When the first signs of spring start to show, I notice it in my cooking first. The flavors I use tend to brighten and recipes have an overall fresh feel. This sunchoke soup is the perfect example. The mild, earthy flavor of the sunchoke blends well with the punch of fennel and high note from the lemon. Pureed together, these three items become a perfectly creamy soup for a just-warm spring day.
Sunchoke Soup with Fennel
A beautiful winter/spring soup that uses the subtle flavor of sunchokes paired with fennel and potatoes.
- 2 tablespoons lemon juice
- 1 pound sunchokes
- 1 pound Russet potatoes
- 1 tablespoon olive oil
- 1 medium shallot diced
- 1/4 pound fennel bulb diced
- 2 cloves garlic minced
- 2 cups fresh water
- 1/4 teaspoon salt
- 1/2 cup cream
- Fennel fronds for topping
- Cream for topping
- Black Pepper for topping
Juice half a lemon and set the juice aside. Place extra lemon juice and the squeezed lemon half in a bowl with water. Peel and cube the sunchokes. Place in a bowl with the lemon water. Peel and cube the potatoes, set aside.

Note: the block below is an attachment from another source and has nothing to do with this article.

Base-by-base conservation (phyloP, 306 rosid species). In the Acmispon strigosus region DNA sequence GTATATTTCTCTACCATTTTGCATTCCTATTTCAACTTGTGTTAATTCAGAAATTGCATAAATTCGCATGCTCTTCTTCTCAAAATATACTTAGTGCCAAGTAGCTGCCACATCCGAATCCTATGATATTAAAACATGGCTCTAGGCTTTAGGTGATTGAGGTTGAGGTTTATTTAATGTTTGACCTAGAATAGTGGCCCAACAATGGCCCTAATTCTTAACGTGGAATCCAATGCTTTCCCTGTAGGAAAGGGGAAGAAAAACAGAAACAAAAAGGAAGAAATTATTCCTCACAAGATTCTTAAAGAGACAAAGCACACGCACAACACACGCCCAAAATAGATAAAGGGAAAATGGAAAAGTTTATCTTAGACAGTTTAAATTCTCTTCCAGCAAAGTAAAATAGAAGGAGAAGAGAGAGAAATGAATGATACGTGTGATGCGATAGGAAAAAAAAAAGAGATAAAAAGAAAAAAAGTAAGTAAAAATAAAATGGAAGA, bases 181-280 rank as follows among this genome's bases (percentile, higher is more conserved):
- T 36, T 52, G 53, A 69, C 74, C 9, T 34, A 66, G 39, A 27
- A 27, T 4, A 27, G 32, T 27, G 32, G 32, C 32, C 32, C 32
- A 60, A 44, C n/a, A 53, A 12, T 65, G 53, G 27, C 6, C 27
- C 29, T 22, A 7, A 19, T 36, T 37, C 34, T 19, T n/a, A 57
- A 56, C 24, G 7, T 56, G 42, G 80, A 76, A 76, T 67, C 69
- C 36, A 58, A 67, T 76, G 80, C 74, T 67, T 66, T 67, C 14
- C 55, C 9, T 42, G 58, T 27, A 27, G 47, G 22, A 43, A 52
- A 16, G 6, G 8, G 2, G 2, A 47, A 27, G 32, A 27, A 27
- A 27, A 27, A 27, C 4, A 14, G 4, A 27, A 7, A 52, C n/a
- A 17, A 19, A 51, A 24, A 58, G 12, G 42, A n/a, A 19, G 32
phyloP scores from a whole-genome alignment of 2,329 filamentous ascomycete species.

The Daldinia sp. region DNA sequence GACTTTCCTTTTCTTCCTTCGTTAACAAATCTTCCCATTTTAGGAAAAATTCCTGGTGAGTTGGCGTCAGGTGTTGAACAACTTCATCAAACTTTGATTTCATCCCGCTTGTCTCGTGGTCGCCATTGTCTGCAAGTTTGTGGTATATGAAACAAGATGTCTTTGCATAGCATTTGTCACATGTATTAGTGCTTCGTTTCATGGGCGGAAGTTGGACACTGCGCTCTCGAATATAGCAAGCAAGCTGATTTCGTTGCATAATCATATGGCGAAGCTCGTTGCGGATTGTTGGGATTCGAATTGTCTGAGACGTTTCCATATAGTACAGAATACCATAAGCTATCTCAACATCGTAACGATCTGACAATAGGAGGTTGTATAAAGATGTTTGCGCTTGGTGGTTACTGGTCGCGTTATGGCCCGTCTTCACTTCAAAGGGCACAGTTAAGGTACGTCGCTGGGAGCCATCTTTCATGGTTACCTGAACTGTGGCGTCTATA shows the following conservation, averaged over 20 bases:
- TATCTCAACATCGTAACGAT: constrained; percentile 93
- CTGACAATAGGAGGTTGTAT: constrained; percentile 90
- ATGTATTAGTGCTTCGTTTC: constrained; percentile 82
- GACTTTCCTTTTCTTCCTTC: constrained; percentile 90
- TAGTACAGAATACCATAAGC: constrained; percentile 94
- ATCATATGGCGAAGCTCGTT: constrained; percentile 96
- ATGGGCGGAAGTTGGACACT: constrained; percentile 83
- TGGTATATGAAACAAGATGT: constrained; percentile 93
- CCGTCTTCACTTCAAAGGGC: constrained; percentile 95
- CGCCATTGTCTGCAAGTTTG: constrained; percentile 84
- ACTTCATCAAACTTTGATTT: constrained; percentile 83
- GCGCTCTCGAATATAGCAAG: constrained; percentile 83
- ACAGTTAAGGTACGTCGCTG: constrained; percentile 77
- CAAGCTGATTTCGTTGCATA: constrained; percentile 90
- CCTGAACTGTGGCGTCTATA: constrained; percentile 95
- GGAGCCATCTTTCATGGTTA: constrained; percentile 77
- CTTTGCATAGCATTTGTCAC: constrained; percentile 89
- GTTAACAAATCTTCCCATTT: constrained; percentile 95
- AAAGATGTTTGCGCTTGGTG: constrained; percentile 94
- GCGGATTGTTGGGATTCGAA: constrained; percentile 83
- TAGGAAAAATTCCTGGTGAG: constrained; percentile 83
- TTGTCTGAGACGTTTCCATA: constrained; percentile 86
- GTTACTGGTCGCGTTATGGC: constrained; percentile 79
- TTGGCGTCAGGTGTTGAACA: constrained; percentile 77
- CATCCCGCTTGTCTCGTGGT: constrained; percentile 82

- Heat a stock pot over medium-low heat. Add the olive oil followed by the shallots and fennel. Cook until both are translucent and fragrant, 5 to 6 minutes. Add in the minced garlic and cook for another minute or two.
- Stir in the sunchokes and potatoes followed by the fresh water and salt. Bring to a boil, reduce to a simmer, cover, and cook until potatoes and sunchokes are tender, 10 minutes or so. Stir in the lemon juice.
- Carefully transfer the soup to a blender and puree until smooth. Add more water as needed to reach a soup consistency you like. Transfer the soup back to the pot and heat until warm. Add the cream right before serving.
- Divide the soup into two bowls and add a drizzle of cream and top with chopped fennel fronds and fresh cracked black pepper.
It’s rare that I deviate too far from this recipe- it’s more about different toppings like adding a swirl of pesto or a sprinkle of toasted nuts.
Sweet Potatoes: Use peeled and cubed sweet potatoes in place of the russet potatoes. The soup color won’t be the same but the flavor of the sweet potatoes is nice with the sunchokes and fennel.
Parsley Pesto: If you’re looking for more of an herby punch, make a pesto using parsley/lemon and drizzle over the soup before serving.
Hazelnuts: Another lovely topping: toast and chop hazelnuts before serving.
Fennel is such a unique plant. The bulb, stalks, fronds, and seeds all have a place in my cooking. The bulbs flavor is creamy and mild, perfect for eating raw or roasted while the seeds can pack quite the punch in spices mixes. Look for fennel that still has the stalks and fronds attached- it’s a two for one deal!